Farm Irrigation – A Primer

If you have ever ever driven or flown across the United States, then no doubt you’ve noticed large fields with sprinklers.

From the air, those fields can look like large circles or half encircles. What you’ve seen is farm irrigation.

Farm irrigation is just what farmers (and others) do to bring water to fruit. This type of irrigation is more common in the mid-west and semi-arid plains, where rainfall can be unpredictable and sporadic. Irrigation allows farmers growing agricultural crops to provide a specific sum of water on schedule, which results in a healthy crop yield.

Irrigation Health benefits

There are actually a number of benefits to MycoGold Soybean data irrigation, including landscape, protection from frost, the prevention of soil compaction, sewage dispersal, suppression of dust and even mining.

Crops that are typically irrigated include sunflowers, soybeans, edible beans like navy and even great northern beans, corn and alfalfa. Types of irrigation differ depending on the needs of each crop.

For example , irrigation just for alfalfa may be an overhead sprinkler system on a heart pivot, or it may be a small canal with drain pontoons that spill water over the ground.

Most people are more well-versed in drip irrigation, which is where a small nozzle drips inside the root region of each plant. This type of irrigation is used traditionally for homeowners’ watering needs, since it requires a specific dripper nozzle for each plant.

Types of Irrigation

Flood, or covering irrigation, is used when a stream or canal that has been dammed is opened, allowing the water to flood a given arena or area. The field is usually sloped slightly, to allow this type of water to work its way to the bottom end so that all facilities can receive moisture.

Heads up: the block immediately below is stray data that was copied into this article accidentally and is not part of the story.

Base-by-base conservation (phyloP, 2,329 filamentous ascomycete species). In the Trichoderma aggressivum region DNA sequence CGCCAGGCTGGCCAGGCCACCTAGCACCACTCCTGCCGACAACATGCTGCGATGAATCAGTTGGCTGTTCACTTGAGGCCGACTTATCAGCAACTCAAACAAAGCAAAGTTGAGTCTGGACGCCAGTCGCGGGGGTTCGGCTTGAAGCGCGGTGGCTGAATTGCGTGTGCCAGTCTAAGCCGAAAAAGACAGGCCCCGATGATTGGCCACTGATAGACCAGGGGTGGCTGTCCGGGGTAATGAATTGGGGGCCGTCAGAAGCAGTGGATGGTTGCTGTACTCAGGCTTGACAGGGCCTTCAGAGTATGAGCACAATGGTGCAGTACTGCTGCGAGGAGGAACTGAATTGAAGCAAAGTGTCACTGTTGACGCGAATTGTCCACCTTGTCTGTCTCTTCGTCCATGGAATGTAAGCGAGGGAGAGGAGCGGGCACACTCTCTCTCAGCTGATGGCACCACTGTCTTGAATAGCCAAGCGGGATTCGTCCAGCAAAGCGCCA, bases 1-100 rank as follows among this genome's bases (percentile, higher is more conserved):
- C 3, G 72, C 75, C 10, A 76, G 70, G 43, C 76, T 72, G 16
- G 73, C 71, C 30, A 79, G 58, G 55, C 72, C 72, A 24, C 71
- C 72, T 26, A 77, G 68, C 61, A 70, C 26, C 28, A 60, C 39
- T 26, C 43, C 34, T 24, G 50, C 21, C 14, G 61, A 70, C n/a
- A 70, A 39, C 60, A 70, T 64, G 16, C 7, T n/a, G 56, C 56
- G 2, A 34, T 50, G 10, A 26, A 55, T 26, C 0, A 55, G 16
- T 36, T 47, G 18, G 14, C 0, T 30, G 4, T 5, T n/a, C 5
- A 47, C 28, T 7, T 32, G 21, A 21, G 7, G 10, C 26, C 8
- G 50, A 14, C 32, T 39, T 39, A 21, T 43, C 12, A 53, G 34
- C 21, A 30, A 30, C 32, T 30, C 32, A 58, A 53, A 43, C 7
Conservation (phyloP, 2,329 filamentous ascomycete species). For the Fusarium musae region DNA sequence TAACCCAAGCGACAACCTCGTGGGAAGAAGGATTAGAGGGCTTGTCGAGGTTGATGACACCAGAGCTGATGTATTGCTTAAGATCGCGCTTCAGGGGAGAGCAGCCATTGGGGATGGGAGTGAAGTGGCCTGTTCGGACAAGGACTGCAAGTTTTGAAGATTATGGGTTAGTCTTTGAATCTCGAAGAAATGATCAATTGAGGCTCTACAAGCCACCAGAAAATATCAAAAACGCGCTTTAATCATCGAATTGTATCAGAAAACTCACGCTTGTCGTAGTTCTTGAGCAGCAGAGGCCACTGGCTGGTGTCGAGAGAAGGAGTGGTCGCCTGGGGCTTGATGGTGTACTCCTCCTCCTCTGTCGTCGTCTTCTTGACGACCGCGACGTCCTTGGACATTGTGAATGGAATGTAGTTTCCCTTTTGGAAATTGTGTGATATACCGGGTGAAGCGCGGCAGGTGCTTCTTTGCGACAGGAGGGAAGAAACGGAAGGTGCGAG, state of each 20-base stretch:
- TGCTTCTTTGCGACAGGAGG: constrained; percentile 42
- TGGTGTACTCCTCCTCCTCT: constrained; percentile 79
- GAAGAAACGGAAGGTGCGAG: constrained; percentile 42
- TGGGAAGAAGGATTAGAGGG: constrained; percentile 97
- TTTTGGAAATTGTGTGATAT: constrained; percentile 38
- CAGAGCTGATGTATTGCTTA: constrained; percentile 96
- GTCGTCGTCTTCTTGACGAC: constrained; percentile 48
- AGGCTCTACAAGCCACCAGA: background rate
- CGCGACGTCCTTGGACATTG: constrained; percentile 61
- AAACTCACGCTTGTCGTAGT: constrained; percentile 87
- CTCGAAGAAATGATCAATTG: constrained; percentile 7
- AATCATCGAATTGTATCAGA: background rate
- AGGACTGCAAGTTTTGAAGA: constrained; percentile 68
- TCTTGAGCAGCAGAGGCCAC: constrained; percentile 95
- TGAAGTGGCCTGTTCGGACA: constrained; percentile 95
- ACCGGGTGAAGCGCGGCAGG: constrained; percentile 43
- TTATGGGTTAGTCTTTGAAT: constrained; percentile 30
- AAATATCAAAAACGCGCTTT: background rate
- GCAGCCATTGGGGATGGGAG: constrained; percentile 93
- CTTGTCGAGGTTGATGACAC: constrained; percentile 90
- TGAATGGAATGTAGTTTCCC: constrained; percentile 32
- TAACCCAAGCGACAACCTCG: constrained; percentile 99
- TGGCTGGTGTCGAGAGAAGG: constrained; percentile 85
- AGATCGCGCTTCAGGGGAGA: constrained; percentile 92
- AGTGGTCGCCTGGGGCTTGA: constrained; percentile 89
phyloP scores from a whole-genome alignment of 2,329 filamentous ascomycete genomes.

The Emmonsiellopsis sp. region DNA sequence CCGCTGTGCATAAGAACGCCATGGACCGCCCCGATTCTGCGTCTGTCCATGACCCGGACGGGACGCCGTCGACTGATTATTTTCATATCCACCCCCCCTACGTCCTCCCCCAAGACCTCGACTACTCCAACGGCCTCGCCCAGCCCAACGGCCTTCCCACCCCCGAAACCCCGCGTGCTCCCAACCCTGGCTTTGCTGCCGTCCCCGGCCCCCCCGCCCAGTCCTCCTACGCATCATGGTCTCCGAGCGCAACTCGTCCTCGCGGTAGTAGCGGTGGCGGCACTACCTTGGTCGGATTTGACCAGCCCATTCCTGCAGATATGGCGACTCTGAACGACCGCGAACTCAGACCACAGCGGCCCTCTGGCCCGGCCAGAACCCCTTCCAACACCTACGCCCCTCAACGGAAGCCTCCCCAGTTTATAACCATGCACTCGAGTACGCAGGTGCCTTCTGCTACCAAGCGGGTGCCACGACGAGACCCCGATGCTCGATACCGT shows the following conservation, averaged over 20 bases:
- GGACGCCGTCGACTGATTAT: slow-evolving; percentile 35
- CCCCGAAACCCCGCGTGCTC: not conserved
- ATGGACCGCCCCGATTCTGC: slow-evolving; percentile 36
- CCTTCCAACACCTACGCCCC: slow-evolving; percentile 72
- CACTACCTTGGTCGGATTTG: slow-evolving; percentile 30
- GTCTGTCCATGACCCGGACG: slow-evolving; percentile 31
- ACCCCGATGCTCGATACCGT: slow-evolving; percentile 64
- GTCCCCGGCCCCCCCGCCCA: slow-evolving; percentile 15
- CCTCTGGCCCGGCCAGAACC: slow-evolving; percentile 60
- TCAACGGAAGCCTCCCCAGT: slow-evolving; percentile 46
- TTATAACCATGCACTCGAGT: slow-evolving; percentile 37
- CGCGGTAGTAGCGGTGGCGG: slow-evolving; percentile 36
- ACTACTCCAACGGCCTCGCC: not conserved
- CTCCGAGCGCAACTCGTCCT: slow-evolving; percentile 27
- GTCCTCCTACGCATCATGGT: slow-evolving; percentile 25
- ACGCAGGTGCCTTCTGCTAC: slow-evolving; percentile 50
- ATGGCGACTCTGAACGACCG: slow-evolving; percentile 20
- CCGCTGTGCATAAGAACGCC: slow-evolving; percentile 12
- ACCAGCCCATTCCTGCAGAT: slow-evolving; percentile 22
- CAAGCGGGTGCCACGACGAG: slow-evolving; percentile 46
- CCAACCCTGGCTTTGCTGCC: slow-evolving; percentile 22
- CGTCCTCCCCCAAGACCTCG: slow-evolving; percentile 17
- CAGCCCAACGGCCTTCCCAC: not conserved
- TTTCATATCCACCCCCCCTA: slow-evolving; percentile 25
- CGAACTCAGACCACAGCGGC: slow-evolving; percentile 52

Rice fields are generally watered through flood irrigation, as well as cranberries, wild rice and sometimes alfalfa. This type of irrigation is the oldest on record and has happen to be employed for centuries.

One modified type of flood irrigation has grown widespread in Nebraska and southern Wyoming. Plastic pvc tubes of large dimension are placed along one edge associated with a crop as a continuous pipe, and shallow trenches are actually dug between each plant row. The pvc hoses have half-inch holes drilled every four to six inches. The very pvc is attached to a water source. The water can be allowed to drain out the holes and down the trenches between the plant rows, soaking the roots. This type of irrigation is typically used with corn production.

Another common type of town irrigation is known as sprinkler irrigation. This is done with a giant expenses sprinkler head that is fed from a hose. Picture a new high-pressure “Rain Bird” type sprinkler, just on a colossal scale.

These sprinkler irrigation systems are used for small niche applications like a baseball field, football field, cemetery et cetera. The sprinkler head, sometimes called a “gun, ” will be moved to any convenient spot. This type of irrigation is considered to be mature technology.

Today’s farm irrigation is known more by the core pivot. The center of the pivot is a large hub right from where the water is pumped. The hub has 1 to 2 arms extending the length of the field, held up by wheeled stablises that move slowly. These wheeled hubs will go in a circle around the hub, using drop sprinklers to present water to growing crops just a few feet below. If ever the length or size of the field prevents traveling in a maximum circle, the center pivot can travel a quarter circle, your half circle, or some designated degree of a circle.

Hub pivots are probably the most commonly known irrigation process, and are generally used to water corn, sunflowers, soybeans, edible beans, alfalfa and more.